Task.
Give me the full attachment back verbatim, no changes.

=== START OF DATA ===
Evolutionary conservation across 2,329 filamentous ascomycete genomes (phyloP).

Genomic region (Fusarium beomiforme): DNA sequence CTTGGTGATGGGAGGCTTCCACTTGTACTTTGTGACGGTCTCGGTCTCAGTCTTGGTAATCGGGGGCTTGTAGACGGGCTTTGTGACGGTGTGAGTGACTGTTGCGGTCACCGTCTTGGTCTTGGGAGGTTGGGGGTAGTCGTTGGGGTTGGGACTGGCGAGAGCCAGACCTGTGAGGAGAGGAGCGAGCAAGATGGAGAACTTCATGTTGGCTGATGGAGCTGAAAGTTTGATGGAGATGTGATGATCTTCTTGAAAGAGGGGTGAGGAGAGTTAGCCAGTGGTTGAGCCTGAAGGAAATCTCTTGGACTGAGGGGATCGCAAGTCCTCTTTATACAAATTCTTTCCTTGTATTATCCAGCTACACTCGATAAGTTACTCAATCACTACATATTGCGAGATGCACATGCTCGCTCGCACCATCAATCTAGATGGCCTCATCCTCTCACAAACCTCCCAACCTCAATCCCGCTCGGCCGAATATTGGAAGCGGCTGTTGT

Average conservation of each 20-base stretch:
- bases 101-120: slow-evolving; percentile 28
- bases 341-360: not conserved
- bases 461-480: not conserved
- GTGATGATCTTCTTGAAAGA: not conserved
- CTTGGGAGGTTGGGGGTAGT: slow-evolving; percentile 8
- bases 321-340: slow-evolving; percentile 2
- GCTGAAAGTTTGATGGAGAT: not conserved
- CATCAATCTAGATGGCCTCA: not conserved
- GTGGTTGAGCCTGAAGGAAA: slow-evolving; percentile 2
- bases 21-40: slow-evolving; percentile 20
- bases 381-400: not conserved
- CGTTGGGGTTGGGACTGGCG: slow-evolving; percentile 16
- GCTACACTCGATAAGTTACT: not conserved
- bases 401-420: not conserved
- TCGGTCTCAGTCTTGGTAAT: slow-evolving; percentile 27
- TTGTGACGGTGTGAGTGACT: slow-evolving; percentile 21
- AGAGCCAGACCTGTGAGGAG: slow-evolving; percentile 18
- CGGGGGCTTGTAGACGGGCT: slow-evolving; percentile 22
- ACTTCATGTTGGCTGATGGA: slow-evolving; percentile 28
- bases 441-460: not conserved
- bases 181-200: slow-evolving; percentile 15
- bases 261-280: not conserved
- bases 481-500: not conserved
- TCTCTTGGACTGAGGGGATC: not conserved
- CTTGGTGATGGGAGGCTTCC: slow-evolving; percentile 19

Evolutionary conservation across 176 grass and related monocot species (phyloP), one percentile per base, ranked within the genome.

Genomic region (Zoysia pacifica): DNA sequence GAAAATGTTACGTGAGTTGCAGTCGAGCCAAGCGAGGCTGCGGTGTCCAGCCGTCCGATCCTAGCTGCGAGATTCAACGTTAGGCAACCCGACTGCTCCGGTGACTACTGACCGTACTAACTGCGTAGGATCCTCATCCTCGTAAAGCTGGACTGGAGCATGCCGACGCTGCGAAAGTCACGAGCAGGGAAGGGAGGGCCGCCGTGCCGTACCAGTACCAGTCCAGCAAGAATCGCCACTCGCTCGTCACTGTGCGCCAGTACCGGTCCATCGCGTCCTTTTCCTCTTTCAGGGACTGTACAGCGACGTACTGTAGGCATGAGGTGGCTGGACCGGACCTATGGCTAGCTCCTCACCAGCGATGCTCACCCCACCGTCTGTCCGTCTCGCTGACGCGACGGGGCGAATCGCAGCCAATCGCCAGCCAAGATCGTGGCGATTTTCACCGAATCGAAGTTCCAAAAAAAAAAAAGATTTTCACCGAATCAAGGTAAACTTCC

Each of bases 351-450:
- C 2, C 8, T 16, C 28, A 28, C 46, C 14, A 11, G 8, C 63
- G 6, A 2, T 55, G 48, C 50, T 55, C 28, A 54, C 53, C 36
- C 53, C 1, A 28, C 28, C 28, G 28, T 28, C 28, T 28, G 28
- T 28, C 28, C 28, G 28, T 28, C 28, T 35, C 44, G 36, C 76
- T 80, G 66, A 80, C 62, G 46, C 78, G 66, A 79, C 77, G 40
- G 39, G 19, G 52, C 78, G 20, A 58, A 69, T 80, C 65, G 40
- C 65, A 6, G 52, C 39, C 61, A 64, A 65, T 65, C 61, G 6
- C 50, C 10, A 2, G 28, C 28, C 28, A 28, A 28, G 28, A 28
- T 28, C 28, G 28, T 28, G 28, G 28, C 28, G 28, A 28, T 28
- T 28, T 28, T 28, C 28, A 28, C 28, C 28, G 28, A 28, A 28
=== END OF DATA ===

Evolutionary conservation across 2,329 filamentous ascomycete genomes (phyloP).

Genomic region (Fusarium beomiforme): DNA sequence CTTGGTGATGGGAGGCTTCCACTTGTACTTTGTGACGGTCTCGGTCTCAGTCTTGGTAATCGGGGGCTTGTAGACGGGCTTTGTGACGGTGTGAGTGACTGTTGCGGTCACCGTCTTGGTCTTGGGAGGTTGGGGGTAGTCGTTGGGGTTGGGACTGGCGAGAGCCAGACCTGTGAGGAGAGGAGCGAGCAAGATGGAGAACTTCATGTTGGCTGATGGAGCTGAAAGTTTGATGGAGATGTGATGATCTTCTTGAAAGAGGGGTGAGGAGAGTTAGCCAGTGGTTGAGCCTGAAGGAAATCTCTTGGACTGAGGGGATCGCAAGTCCTCTTTATACAAATTCTTTCCTTGTATTATCCAGCTACACTCGATAAGTTACTCAATCACTACATATTGCGAGATGCACATGCTCGCTCGCACCATCAATCTAGATGGCCTCATCCTCTCACAAACCTCCCAACCTCAATCCCGCTCGGCCGAATATTGGAAGCGGCTGTTGT

Average conservation of each 20-base stretch:
- bases 101-120: slow-evolving; percentile 28
- bases 341-360: not conserved
- bases 461-480: not conserved
- GTGATGATCTTCTTGAAAGA: not conserved
- CTTGGGAGGTTGGGGGTAGT: slow-evolving; percentile 8
- bases 321-340: slow-evolving; percentile 2
- GCTGAAAGTTTGATGGAGAT: not conserved
- CATCAATCTAGATGGCCTCA: not conserved
- GTGGTTGAGCCTGAAGGAAA: slow-evolving; percentile 2
- bases 21-40: slow-evolving; percentile 20
- bases 381-400: not conserved
- CGTTGGGGTTGGGACTGGCG: slow-evolving; percentile 16
- GCTACACTCGATAAGTTACT: not conserved
- bases 401-420: not conserved
- TCGGTCTCAGTCTTGGTAAT: slow-evolving; percentile 27
- TTGTGACGGTGTGAGTGACT: slow-evolving; percentile 21
- AGAGCCAGACCTGTGAGGAG: slow-evolving; percentile 18
- CGGGGGCTTGTAGACGGGCT: slow-evolving; percentile 22
- ACTTCATGTTGGCTGATGGA: slow-evolving; percentile 28
- bases 441-460: not conserved
- bases 181-200: slow-evolving; percentile 15
- bases 261-280: not conserved
- bases 481-500: not conserved
- TCTCTTGGACTGAGGGGATC: not conserved
- CTTGGTGATGGGAGGCTTCC: slow-evolving; percentile 19

Evolutionary conservation across 176 grass and related monocot species (phyloP), one percentile per base, ranked within the genome.

Genomic region (Zoysia pacifica): DNA sequence GAAAATGTTACGTGAGTTGCAGTCGAGCCAAGCGAGGCTGCGGTGTCCAGCCGTCCGATCCTAGCTGCGAGATTCAACGTTAGGCAACCCGACTGCTCCGGTGACTACTGACCGTACTAACTGCGTAGGATCCTCATCCTCGTAAAGCTGGACTGGAGCATGCCGACGCTGCGAAAGTCACGAGCAGGGAAGGGAGGGCCGCCGTGCCGTACCAGTACCAGTCCAGCAAGAATCGCCACTCGCTCGTCACTGTGCGCCAGTACCGGTCCATCGCGTCCTTTTCCTCTTTCAGGGACTGTACAGCGACGTACTGTAGGCATGAGGTGGCTGGACCGGACCTATGGCTAGCTCCTCACCAGCGATGCTCACCCCACCGTCTGTCCGTCTCGCTGACGCGACGGGGCGAATCGCAGCCAATCGCCAGCCAAGATCGTGGCGATTTTCACCGAATCGAAGTTCCAAAAAAAAAAAAGATTTTCACCGAATCAAGGTAAACTTCC

Each of bases 351-450:
- C 2, C 8, T 16, C 28, A 28, C 46, C 14, A 11, G 8, C 63
- G 6, A 2, T 55, G 48, C 50, T 55, C 28, A 54, C 53, C 36
- C 53, C 1, A 28, C 28, C 28, G 28, T 28, C 28, T 28, G 28
- T 28, C 28, C 28, G 28, T 28, C 28, T 35, C 44, G 36, C 76
- T 80, G 66, A 80, C 62, G 46, C 78, G 66, A 79, C 77, G 40
- G 39, G 19, G 52, C 78, G 20, A 58, A 69, T 80, C 65, G 40
- C 65, A 6, G 52, C 39, C 61, A 64, A 65, T 65, C 61, G 6
- C 50, C 10, A 2, G 28, C 28, C 28, A 28, A 28, G 28, A 28
- T 28, C 28, G 28, T 28, G 28, G 28, C 28, G 28, A 28, T 28
- T 28, T 28, T 28, C 28, A 28, C 28, C 28, G 28, A 28, A 28